Busy 1st term for VET in Schools at CDU 

Kununurra Area School students learn quad biking at the Katherine Campus

With a record number of programs receiving NT Government funding for VET in Schools, 2006 has seen Charles Darwin University (CDU) Lecturers busy delivering from Santa Teresa in the South to Docker River in the West, Lake Nash in the East, Groote Eylandt in the North and every urban centre in between.

CDU’s Senior Advisor for School to VET Programs, Lyle Mellors said: “With the push from Federal and Territory Governments to address the long-term poor perception of VET as a desirable career pathway among Australia’s youth and the resulting skills shortage, a real opportunity exists for CDU to expand VET training in schools to create legitimate pathways into job-ready careers.”

“Currently the University is receiving around $2 million per annum in VETiS funding and this is set to grow, with a new emphasis on School Based New Apprenticeships and the Darwin-based Australian Technical College commencing in 2007,” he said.

During February, the NT Department of Employment, Education and Training (DEET) in conjunction with the Chamber of Commerce, conducted workshops in Alice Springs and Darwin for secondary school Career Advisors, VET Coordinators and Registered Training Organisations.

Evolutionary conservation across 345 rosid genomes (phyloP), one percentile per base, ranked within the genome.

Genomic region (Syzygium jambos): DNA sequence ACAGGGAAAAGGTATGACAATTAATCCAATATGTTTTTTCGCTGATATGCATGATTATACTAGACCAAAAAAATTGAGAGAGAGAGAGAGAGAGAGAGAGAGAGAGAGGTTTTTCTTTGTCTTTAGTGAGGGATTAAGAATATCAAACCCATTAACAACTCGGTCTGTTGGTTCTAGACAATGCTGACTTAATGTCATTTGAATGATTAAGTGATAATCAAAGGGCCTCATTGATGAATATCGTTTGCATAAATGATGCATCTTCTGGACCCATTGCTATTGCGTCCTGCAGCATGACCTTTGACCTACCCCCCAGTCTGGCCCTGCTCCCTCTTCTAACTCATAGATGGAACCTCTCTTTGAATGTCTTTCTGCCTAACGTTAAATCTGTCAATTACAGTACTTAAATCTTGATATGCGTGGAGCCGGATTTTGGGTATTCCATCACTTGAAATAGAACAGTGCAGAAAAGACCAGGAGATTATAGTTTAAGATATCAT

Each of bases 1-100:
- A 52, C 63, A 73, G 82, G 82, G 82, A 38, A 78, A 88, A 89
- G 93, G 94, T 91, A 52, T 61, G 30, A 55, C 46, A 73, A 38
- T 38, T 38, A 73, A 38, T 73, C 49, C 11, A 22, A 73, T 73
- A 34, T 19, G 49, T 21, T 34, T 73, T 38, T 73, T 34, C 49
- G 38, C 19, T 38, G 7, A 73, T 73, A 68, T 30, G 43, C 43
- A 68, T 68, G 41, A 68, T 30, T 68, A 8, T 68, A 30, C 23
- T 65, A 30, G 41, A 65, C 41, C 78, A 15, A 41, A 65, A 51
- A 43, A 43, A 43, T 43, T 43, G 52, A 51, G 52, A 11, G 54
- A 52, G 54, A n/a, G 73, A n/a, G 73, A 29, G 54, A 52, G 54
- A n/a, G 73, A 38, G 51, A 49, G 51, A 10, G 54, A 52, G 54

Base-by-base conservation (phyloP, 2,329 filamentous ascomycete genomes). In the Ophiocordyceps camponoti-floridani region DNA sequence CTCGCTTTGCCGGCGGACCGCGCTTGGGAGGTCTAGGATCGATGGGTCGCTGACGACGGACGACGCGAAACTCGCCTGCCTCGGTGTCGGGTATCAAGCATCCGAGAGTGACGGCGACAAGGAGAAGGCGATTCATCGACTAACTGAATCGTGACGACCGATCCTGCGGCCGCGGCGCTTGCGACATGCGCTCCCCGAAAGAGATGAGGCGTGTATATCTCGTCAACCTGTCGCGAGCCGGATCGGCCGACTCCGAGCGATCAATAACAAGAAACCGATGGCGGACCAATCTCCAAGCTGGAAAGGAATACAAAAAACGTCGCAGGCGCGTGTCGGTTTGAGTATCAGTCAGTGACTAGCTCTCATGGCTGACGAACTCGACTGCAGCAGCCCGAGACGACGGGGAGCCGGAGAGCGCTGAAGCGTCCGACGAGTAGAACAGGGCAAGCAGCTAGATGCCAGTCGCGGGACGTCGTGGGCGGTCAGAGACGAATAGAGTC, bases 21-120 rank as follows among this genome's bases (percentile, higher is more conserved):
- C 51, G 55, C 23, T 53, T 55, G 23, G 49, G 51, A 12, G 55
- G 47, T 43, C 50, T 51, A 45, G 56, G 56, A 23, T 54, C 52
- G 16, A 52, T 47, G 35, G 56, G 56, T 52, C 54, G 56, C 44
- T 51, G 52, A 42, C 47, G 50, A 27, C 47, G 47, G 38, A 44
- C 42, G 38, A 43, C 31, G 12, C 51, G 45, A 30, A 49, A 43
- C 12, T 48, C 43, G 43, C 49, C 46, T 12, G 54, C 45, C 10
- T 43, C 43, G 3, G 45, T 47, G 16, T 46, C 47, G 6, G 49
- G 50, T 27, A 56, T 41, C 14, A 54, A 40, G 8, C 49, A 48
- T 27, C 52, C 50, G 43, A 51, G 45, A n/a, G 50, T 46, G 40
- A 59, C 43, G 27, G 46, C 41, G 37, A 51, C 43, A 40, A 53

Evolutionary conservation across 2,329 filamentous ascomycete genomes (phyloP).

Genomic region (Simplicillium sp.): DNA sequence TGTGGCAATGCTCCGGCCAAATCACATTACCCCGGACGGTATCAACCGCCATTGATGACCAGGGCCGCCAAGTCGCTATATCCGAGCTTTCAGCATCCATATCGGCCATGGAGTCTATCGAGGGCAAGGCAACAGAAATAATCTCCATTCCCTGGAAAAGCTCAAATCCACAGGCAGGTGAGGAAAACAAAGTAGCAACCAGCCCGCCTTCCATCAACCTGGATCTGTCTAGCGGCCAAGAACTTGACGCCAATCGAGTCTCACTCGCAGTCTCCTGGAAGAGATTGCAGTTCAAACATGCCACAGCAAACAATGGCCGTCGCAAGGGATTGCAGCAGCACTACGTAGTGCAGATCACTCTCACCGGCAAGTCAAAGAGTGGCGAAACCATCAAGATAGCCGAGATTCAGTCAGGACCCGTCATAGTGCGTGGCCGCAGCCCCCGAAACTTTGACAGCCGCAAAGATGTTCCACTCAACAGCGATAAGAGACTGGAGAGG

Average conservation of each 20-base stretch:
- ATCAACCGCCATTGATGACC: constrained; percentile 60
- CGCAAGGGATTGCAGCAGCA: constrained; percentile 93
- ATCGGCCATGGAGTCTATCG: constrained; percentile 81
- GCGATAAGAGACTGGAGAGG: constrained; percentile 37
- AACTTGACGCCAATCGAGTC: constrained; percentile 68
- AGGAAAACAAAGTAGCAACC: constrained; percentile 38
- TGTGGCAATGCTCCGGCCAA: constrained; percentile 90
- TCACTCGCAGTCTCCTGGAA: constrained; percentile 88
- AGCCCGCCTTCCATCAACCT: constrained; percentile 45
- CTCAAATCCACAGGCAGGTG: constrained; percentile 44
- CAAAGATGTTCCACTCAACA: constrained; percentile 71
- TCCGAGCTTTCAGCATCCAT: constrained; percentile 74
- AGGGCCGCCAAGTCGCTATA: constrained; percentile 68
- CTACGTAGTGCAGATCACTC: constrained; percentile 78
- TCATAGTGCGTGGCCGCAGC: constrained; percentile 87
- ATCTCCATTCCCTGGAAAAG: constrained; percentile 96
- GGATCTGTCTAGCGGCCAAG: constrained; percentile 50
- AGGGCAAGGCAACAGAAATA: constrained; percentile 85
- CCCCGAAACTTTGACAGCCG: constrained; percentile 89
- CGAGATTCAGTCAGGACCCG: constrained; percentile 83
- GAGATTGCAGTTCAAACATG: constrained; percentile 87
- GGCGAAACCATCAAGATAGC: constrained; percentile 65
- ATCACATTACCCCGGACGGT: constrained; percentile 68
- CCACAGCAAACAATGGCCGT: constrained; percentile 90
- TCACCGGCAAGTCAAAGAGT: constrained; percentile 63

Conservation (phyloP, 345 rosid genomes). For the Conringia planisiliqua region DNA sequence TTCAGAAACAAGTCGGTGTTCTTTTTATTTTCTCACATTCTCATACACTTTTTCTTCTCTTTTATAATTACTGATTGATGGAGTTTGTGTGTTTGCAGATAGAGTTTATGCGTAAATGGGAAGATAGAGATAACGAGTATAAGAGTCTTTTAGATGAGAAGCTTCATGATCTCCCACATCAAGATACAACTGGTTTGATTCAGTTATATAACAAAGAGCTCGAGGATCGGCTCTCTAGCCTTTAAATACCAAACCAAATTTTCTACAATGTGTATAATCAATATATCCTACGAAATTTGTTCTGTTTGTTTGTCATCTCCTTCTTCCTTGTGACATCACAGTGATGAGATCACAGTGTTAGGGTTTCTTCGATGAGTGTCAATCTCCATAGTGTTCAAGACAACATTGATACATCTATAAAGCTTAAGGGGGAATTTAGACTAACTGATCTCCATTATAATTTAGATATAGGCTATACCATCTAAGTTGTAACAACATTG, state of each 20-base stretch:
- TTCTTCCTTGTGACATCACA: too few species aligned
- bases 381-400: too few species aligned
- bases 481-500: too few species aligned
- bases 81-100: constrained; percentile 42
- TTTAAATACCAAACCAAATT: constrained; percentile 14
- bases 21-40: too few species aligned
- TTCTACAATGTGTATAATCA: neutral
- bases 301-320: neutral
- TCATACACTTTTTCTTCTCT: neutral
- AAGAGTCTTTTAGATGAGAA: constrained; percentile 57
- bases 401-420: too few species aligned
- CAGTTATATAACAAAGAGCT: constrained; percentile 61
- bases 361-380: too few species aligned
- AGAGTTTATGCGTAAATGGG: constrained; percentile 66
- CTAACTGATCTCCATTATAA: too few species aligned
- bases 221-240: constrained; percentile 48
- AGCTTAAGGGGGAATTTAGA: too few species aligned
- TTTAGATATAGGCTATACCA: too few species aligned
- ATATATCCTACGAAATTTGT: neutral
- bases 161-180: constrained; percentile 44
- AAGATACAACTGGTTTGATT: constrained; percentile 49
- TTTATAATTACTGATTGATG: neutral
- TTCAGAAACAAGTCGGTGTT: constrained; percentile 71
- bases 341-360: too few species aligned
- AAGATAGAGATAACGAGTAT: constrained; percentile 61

A large number of the University’s VET in Schools Lecturers were able to participate in these workshops and hear the current needs of industry first-hand.

 In addition, the opportunity to hear from DEET’s Curriculum Services Branch and Training Branch on its expectations of RTO’s and secondary schools was invaluable.

With the end of the first school term on Friday 7 April, VET Lecturers have been generating progress reports this past week.

Part of the University’s commitment to delivering vocational training to secondary school students is to keep the schools and parents up-to-date on their children’s progress.

Mr Mellors said preparing comments and reports for over 60 programs in the first term was an exercise in patience and perseverance.

“The process involves staff from Student Services, Faculty Support, School Support and most importantly the 60 Lecturers delivering the programs. It is one of my goals for this year to improve this process, as reporting is an essential part of delivering quality training,” Mr Mellors said.